As I was closing up email, before I am off-line for a week, I could not help but want to quickly drop this into a post. Gary Beckman, a friend and a visiting professor in the School of Music at the University of South Carolina and Director of Research for their Carolina Institute for Leadership and Engagement in Music, wrote this article titled: Artists as Entrepreneurs.
It will be published in Sunday’s Fort Worth Star-Telegram and may run in several other newspapers around the country over the next few weeks.
As always, my goal is to place you on the front line of innovation in artistry… Enjoy.
BY GARY BECKMAN
SPECIAL TO THE STAR-TELEGRAM
July 6, 2008
With the June 2008 release of the National Endowment for the Arts report,”Artists in the Workforce,” Chairman Dana Gioia declared: “Compared to other U.S. workers, American artists tend to be better educated and more entrepreneurial.” American artists “more entrepreneurial” than a high-tech CEO? How can that be?
Perhaps it is because of this “place” we call America or the belief that artists are more creative than the rest of the population. When combined, “place” and “creativity” might equal “entrepreneurship.” For Gioia “place” is explicit and “creativity” seems inferred; artists know exactly want he means.
Historically, artists have always created art in, through and around the cultural systems of “place” and the act of creation is genetically ingrained in this country’s founding documents. Freedom of artistic speech, however, has a black-sheep sibling seldom and reluctantly acknowledged: entrepreneurship – another sequence in our genome. This “American Dream” does not exclude artists, though it seems the arts academy has yet to read the email.
Gioia’s comments partially reflect the success of arts higher education. Hundreds of colleges, universities and conservatories across the country have excelled at producing artists of all types and capacities. As the Chairman notes, artists represent 1.4% of the total workforce; the military represents 2.2%. Clearly, arts higher education is meeting its quota.
The paradox in all this is the seemingly mutual-exclusivity in terminology: artistic creativity and entrepreneurship. Or is it a paradox? For some reason, we popularly equate entrepreneurship with starting a business.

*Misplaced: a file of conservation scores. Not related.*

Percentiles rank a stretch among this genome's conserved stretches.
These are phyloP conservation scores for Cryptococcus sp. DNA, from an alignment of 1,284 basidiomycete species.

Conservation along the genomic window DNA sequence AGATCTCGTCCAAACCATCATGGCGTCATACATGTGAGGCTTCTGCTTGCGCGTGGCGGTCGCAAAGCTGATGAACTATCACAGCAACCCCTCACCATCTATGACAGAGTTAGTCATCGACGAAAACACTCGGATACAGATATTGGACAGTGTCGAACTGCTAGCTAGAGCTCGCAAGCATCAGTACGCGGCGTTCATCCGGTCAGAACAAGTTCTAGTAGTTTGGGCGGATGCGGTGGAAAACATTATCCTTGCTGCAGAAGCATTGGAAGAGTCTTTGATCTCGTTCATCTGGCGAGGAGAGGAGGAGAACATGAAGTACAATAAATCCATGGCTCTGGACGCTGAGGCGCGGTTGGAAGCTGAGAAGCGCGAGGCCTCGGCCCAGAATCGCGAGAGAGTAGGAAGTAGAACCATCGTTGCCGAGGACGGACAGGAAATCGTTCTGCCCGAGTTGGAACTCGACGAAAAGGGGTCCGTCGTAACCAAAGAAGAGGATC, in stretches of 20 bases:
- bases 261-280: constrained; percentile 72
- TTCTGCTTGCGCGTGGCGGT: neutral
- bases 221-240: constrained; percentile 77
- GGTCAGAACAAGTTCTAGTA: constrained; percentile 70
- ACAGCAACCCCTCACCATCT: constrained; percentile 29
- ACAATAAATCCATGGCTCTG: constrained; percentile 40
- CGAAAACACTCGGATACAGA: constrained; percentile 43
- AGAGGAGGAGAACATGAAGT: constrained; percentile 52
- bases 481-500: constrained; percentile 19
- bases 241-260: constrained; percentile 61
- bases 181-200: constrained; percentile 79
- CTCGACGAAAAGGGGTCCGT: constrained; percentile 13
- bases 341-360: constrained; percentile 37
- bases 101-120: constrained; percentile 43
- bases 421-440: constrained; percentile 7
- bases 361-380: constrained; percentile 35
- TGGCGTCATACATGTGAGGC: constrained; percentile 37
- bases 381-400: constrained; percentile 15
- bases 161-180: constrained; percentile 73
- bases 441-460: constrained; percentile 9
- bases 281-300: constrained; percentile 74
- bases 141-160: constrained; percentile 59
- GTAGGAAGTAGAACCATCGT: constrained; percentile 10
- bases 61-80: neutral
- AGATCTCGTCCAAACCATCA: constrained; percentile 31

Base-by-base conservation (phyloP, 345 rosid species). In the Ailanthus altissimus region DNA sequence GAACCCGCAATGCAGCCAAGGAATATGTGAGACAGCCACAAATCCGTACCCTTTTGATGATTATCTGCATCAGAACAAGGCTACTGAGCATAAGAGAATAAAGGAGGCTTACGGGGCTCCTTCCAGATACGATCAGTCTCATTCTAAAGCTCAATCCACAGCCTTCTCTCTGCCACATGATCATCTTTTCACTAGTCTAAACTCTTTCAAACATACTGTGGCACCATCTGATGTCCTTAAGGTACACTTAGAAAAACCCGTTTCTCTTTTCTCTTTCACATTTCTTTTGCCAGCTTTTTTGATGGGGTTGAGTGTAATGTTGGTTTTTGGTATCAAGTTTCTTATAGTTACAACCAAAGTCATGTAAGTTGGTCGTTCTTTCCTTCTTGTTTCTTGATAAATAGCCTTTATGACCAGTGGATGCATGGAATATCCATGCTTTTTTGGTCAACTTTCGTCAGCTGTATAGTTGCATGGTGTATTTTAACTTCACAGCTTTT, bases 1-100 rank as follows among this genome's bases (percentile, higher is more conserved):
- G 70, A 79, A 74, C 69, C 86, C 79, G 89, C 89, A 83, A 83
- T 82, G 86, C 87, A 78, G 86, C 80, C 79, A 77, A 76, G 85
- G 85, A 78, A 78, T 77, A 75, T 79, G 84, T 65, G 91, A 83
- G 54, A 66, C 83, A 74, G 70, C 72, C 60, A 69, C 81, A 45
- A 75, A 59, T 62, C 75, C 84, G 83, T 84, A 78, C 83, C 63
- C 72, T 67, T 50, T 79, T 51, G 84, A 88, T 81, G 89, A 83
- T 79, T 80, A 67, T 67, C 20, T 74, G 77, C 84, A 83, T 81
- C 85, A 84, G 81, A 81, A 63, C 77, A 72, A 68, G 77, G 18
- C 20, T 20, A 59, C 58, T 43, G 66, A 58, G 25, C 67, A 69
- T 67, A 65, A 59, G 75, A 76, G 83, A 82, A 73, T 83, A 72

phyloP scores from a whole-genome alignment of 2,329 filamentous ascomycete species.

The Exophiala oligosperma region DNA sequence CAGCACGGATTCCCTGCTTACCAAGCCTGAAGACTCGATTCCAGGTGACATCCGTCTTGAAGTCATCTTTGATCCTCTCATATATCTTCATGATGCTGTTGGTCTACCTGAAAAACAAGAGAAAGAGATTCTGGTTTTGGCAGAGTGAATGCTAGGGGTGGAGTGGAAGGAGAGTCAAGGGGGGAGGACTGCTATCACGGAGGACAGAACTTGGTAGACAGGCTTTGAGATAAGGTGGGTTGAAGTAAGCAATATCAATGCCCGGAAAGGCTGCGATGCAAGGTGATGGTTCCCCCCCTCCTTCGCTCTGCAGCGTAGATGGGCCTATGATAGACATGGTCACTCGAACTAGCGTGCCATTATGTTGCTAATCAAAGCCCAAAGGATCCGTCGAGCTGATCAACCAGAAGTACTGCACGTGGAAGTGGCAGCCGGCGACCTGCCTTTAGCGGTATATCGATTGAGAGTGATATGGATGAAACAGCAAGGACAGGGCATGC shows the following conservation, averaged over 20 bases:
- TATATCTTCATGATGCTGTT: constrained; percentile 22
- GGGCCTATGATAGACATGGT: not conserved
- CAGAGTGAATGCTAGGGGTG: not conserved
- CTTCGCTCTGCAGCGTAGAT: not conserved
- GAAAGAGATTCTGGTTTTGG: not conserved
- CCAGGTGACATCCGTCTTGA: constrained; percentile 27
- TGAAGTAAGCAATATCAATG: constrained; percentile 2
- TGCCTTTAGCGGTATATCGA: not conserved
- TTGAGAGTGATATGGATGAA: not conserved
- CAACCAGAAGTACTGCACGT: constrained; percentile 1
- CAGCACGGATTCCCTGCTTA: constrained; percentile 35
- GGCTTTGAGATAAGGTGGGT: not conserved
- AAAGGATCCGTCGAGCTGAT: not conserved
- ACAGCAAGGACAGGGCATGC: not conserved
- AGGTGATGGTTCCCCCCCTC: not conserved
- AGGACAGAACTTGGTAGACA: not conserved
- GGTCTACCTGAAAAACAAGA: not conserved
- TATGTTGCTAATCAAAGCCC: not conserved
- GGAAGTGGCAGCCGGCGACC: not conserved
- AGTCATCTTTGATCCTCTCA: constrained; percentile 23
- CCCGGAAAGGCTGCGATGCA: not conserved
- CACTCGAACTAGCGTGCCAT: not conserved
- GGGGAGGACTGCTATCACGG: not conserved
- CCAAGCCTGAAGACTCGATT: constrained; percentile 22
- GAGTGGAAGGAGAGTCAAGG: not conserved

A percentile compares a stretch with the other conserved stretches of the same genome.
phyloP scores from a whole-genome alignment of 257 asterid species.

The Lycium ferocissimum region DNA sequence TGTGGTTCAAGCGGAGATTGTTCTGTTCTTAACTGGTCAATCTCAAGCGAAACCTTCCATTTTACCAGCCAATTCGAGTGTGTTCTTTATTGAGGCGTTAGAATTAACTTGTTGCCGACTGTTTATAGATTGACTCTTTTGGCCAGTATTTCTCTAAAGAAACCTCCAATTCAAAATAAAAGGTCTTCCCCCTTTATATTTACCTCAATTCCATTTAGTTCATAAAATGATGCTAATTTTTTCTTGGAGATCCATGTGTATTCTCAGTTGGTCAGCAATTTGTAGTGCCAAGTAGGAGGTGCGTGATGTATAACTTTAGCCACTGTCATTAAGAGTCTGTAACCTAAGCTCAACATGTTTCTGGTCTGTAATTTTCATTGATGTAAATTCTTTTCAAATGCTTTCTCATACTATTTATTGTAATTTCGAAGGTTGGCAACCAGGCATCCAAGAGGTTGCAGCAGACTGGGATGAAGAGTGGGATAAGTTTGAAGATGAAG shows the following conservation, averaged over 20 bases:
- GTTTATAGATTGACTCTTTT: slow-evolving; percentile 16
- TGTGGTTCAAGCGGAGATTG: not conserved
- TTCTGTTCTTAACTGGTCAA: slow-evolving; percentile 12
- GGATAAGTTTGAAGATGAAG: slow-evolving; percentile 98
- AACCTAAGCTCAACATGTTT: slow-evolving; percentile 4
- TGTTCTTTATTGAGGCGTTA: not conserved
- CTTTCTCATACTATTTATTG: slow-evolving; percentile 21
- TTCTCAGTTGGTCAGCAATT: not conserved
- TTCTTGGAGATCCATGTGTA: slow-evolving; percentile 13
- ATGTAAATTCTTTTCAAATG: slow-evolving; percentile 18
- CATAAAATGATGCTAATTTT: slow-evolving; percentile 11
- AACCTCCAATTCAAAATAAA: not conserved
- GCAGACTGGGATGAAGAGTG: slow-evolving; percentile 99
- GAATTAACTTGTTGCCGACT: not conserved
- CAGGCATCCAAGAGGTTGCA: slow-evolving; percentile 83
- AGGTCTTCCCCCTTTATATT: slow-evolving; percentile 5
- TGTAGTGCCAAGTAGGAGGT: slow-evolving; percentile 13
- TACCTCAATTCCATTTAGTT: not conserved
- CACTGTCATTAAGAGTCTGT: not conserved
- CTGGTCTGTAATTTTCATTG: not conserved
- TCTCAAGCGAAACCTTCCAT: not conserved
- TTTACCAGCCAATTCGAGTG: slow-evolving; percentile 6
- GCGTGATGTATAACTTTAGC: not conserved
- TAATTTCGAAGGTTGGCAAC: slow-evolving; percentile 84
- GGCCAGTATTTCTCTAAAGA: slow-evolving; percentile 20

Can entrepreneurship be a synonym for the act of creating new art that also creates value beyond the business card size price tag at the lower right corner of a painting? Can our founding documents be “entrepreneurial” and “creative” in the same sense as Beethoven’s last string quartets and Picasso’s “Les Demoiselles d’Avignon?”
Surely the Constitution and the Bill of Rights were the result of need, each creating new value for a burgeoning nation – at least as the founding fathers seemed to view the opportunity.
Higher education’s most pressing issue in the arts is not how efficient and streamlined the production of new artists can occur. Nor is it simply fully employing the artists we train or addressing bloated degree plans. Instead, it is how to create an accomplished and successful artist with a new sense of art’s power to transform society.
Artists can participate in the American Dream by applying their talents to better communities and make ends meet in the process.
We need the “artist-citizen.”
Let’s envision what an American artist of this new century might resemble: First, they discover and become accountable to their education in order to understand how art impacts society. Second, they perceive how their art folds into the fabric of American life both now and in the future. Finally, they view themselves as change agents for communities, collectively acting on their knowledge and creative talent.
Higher education is addressing the problem of artist employment through entrepreneurship classes, programs, centers and institutes. Laudable as this extraordinary step may be, the academy – again – is in reactionary mode.
Solving the short-term issue of artist employment without seeing our young artists as community leaders, creative catalysts, artistic revolutionaries and entrepreneurs, is short sighted. Arts entrepreneurship education without a guiding ethos is hollow.
The artist-citizen must be what Rick Cherwitz at The University of Texas has coined the “intellectual entrepreneur” – one who sees the mind as the source of inspiration and change, and who understands that the mission of institutions of higher learning should go beyond “advancing the frontiers of knowledge” to include “serving as engines of economic and social development.”
Our founding fathers collectively leveraged their education, experience and beliefs to create a free nation. Properly trained, American artists have the same potential within society.
Arts higher education must envision young artists differently in a new century – for without a vanguard of artist-citizens, we turn off the creative gene that forged and bettered this nation.